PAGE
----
Looks like you need a Chinese ID number to login, so we can't use it...
That is correct, the points do go onto 'a' licence. My dates are almost the same for both, hence my confusion. Initially it is the vehicle that attracts the points, then a person or persons with a licence needs to take ownership of the points.
Did you try lead 'zero' in place of the missing numbers?
As @debaser has mentioned, try getting points from guys standing near the traffic police stations.
@bilingualexpat Strictly speaking it's illegal to buy or sell points from other people, from what I recall the "3/4 drivers per car" policy was only recently deployed to prevent people from selling/buying points, still I don't think the policy is enough to stop the "point market".
I only moved from Hangzhou to Kunming recently and before I left, there is still a lot of them standing by the entrance of the traffic station selling points (they are called Huang Niu 黄牛 in Chinese). I don't know if they are still around in Kunming but I'm sure you can always find one on platforms like "58", let a Chinese friend help you out on contacting them and I'm sure they will get your problem solved with a price.
Things are getting a lot more regulated in China nowadays but so far don't worry about getting caught on things like buying points. We are simply not there yet :P
With the new "Social Credit" scoring system where driving habits can have an adverse effect on credit scores, would this "selling points" not have a negative effect on that credit score?
I don't think it would.
I've recently seen a copy of my friend's "personal credit report" issued by the People's Bank of China, and it includes nothing but his basic info and financial status. Things like sex, birth date, marriage status, education backgrounds, etc.. Financial-wise it has things like current debt owed, late payments on credit cards, recent credit card bill amount, etc..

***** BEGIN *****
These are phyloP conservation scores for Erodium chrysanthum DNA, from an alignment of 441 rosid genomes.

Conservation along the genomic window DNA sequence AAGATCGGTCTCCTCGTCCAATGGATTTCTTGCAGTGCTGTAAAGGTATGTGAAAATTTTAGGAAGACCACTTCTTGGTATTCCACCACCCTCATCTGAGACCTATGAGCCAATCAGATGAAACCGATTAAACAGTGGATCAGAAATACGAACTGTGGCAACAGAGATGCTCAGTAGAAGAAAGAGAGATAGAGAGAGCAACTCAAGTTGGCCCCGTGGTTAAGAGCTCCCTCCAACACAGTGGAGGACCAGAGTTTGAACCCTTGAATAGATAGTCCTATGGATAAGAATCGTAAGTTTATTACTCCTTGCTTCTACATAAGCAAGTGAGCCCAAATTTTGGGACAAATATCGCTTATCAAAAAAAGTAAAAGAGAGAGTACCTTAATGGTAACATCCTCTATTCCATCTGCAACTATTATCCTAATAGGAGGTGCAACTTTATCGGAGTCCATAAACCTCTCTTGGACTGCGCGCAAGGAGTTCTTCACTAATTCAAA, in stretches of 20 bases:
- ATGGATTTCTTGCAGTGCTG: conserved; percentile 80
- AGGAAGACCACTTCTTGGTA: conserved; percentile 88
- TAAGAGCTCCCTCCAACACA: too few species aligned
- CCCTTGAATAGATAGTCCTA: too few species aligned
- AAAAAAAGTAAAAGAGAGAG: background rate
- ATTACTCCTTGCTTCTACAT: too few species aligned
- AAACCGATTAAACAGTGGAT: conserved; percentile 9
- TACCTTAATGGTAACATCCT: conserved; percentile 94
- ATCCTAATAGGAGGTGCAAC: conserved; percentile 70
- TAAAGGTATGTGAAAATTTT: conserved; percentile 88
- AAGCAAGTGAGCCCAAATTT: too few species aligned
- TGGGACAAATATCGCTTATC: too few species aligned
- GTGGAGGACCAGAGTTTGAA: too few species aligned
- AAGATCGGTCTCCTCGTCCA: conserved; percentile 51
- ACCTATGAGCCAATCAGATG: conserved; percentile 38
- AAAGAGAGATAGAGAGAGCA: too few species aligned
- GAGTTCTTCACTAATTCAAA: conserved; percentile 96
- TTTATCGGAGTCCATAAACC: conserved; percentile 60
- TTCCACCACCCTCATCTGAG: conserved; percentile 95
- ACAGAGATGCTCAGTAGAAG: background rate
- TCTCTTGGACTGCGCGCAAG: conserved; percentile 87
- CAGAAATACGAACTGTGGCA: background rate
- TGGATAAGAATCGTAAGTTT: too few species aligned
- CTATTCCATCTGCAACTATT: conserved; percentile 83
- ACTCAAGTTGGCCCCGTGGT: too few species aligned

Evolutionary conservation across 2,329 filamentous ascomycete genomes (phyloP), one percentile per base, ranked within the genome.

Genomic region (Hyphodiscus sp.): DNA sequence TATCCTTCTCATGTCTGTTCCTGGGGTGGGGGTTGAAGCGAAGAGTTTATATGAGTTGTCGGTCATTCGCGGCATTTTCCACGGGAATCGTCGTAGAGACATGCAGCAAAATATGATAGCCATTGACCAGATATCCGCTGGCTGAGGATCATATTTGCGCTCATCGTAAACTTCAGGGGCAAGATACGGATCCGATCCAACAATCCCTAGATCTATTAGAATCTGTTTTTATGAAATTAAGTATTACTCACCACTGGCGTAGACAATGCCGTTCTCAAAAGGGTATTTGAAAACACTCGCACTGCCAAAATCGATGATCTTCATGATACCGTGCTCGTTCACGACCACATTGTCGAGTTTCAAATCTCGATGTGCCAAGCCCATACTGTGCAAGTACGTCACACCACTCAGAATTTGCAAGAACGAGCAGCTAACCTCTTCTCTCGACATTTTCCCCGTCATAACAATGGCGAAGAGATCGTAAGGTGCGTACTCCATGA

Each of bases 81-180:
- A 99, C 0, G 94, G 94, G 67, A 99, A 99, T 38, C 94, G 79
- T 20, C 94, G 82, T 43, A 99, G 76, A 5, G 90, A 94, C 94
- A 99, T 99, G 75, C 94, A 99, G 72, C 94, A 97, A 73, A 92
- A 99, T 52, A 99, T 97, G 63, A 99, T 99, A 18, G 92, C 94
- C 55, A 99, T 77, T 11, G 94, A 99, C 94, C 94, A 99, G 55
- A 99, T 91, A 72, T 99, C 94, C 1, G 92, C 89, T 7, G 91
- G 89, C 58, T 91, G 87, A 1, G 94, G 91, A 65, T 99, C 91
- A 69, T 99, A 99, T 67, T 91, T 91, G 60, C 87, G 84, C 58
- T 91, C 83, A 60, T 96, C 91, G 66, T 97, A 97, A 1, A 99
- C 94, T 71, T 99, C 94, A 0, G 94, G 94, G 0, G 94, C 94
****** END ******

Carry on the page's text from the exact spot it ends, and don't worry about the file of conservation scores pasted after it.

China is working hard towards a more "full-scale" credit system, but as I've mentioned earlier there is still a long way to go.
There is this huge market along with its huge profit, so it will be against many's will to completely wipe out this market, including some public officials. So not to mention the fact that you just won't get caught on things like "buying points" in nowadays China, even you do, rest assured it won't do any bad on your credit in China.
It looks like you might be talking about your friend's credit rating. I think @Alpage48 was talking about the proposed new social credit score system, due to come into effect in 2020. The two are totally different.
Sorry I wasn't clear enough in my previous post. Please correct me if I'm wrong, but I believe the system you mentioned is called the "social credit system" (社会信用体系), which is due in 2020, well at least that's the plan so far.
However the "social credit scoring system" (个人信用评分系统), as @AlPage48 has previously mentioned, is the very system that China has been actively using for the past few years, mainly to evaluate someone's financial credit. And to check your "social credit score", you would have to visit a People's Bank of China branch and ask for a copy of your "personal credit report" with your valid ID. This credit report does not show your "social credit score" as a number, instead it has all sorts of info as mentioned in my previous post, but the report is exactly what the institutions would ask for when you apply for things like your housing provident fund. Maybe they have a way to add up all the numbers, I'm not sure how it works.
So in short, if I'm right, the current credit system that is up and running is the "social credit scoring system" (个人信用评分系统), which you can check anytime by the "personal credit report" issued by any branch of the People's Bank of China. China is building up a more "full-scale" credit system called the "social credit system" (社会信用体系), so far with a planned effective time in 2020. We don't know what more kinds of "credit" it intends to include, everything is just a plan yet.
Back to the original topic, things like "buying" or "selling" points just so we don't lose our license/redo the written test shouldn't really be a concern credit-wise. If you do something like this after the "social credit system" (社会信用体系) is issued in 2020 or whatever year it ends up to be, it might affect your credit somehow, but not with the current credit system. Not to mention the fact you just won't get caught on this, not as a buyer at least, this I can be pretty sure of.
but the crime is getting caught